How do you cope when your child chooses to change custody? This is a heart wrenching experience that many parents face after their divorce, as highlighted by the following question. Read through the suggestions from the life coach for tips on how to handle the transition.
Gina's Dilemma: We've been divorced for 10 years and have shared equal time and custody of our children (two boys - current ages 12 and 15) for the last 9 nine years.
He remarried about 7 years ago and his wife has almost completely assumed all responsibility over the kids when they are at his house, shopping for them, taking them to the doctor and to and from friend's houses, being team mom on the ball teams, etc.
Understandably, they have grown very close to their step-mother, especially my oldest one. This past February, he told me that he no longer wanted to live with me. He is 15 and I have no legal means to stop him. My ex-husband and his wife refuse to insist that the custody arrangement stay as it has been and are allowing him to make this decision. I have only seen him a handful of time in the last 3 1/2 months. I asked him if we wanted to go to the mountains with my sister and her kids (nearly same age as him) and myself and his brother this month. He doesn't want to go. I have no way to make him go and know that I probably would not enjoy the trip if he does go because his attitude will be so bad. I feel I am completely losing my son. My ex-husband is too busy to talk to me. I've been trying for several weeks to meet with him.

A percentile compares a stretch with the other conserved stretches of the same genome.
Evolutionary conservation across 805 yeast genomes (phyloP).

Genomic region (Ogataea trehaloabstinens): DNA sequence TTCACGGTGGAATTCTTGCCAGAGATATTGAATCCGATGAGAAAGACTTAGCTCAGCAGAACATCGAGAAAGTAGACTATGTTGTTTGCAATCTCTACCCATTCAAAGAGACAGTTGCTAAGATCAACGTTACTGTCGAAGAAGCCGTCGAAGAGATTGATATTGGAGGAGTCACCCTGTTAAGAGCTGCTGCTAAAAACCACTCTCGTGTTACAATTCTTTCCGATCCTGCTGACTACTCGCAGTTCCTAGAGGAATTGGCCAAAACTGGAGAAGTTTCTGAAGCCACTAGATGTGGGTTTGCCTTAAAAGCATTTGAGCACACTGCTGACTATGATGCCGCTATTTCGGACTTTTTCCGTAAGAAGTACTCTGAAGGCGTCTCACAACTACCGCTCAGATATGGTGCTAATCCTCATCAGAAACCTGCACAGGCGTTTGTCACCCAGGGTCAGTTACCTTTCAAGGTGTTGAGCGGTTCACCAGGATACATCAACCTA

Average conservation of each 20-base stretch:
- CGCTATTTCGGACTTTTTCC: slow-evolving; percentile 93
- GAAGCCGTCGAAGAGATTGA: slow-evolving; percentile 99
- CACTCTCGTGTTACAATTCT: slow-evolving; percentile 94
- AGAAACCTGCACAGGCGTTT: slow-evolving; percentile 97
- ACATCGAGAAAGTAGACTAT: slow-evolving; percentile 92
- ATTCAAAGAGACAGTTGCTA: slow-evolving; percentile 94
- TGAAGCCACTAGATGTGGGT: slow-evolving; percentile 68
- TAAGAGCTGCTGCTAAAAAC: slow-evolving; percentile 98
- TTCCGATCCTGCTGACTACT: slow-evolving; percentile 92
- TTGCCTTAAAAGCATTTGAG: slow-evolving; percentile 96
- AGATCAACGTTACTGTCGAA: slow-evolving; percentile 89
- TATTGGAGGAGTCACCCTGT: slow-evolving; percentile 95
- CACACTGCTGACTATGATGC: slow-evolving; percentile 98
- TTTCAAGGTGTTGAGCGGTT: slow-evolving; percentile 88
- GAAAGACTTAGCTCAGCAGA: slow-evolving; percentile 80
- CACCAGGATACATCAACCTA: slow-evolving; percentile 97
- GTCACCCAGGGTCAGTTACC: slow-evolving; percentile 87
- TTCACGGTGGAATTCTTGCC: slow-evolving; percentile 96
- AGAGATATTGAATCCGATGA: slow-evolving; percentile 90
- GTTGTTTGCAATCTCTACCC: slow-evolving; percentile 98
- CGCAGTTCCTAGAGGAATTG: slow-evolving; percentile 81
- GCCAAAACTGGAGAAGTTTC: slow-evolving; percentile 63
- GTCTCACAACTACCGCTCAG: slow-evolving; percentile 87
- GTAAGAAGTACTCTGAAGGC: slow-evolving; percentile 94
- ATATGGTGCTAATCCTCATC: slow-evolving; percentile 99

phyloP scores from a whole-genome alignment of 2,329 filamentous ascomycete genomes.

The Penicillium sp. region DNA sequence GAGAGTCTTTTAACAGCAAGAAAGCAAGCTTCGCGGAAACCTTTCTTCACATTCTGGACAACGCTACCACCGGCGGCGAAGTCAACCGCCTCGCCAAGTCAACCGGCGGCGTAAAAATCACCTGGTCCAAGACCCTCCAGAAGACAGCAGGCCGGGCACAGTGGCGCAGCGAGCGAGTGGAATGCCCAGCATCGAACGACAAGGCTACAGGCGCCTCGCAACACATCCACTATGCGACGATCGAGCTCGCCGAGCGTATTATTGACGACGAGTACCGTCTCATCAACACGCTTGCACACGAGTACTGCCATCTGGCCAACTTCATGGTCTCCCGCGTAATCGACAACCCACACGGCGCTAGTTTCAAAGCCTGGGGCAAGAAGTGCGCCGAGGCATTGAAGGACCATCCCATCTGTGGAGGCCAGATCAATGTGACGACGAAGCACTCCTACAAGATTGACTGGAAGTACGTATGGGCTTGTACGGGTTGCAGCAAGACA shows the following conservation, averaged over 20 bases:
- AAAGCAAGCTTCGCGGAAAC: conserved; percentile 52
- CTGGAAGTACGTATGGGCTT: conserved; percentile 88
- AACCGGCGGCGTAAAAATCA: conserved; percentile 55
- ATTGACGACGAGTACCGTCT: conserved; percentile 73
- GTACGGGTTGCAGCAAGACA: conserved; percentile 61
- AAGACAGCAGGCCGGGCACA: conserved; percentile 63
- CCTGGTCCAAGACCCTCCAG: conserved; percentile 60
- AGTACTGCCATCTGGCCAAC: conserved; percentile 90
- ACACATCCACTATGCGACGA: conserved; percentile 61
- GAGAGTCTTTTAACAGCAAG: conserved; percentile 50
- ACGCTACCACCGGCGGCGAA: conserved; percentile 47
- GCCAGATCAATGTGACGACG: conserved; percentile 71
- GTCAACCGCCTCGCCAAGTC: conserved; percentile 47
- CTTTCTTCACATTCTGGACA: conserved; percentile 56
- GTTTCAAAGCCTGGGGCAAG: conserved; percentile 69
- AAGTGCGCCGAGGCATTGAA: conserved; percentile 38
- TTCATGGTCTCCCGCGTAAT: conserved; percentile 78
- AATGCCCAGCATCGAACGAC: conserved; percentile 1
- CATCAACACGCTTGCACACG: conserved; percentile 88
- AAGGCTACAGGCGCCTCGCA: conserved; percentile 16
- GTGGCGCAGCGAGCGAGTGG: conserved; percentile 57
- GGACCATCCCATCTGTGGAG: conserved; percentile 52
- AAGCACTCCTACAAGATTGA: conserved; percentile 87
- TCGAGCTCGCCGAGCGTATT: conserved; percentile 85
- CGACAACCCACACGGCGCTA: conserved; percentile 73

I am so worried and because of that, even the few times I have to share with my son are strained. I am desperate for help.
Gloria's Answer: As I was reading your story, I couldn't help but completely relate to you. I too have a 16 year old who has chosen to live with his Dad and I hardly see him. The times that he does come to visit are filled with attitude and are strained, as you said.
Here's something that I've had to challenge myself with, and I will pass this on to you and the others who have children old enough to choose.
There comes a time in every child's life that a Mom has to let go. We convince ourselves that that time shouldn't come until they are 18 and off to college, and even then it may be hard to cut the apron strings. But for those of us with divided families, sometimes our time comes sooner. We have to learn to let go and accept that his Dad loves him, his step-mother truly cares about him, and that in time (as they move through the teenage years and into adulthood), they will return again to us again in a new and healthy way.
Trust that your son will always know who Mom is. Trust that you've raised him up to this point as best as you can. And trust that he while he will make mistakes, he'll learn from them and become a healthy, whole adult with many people in his life who love him. In every way you can, let him know you love him, and you're there if he needs you. From there, accept his decision, and enjoy the time you have with your younger soon who still needs you more than ever!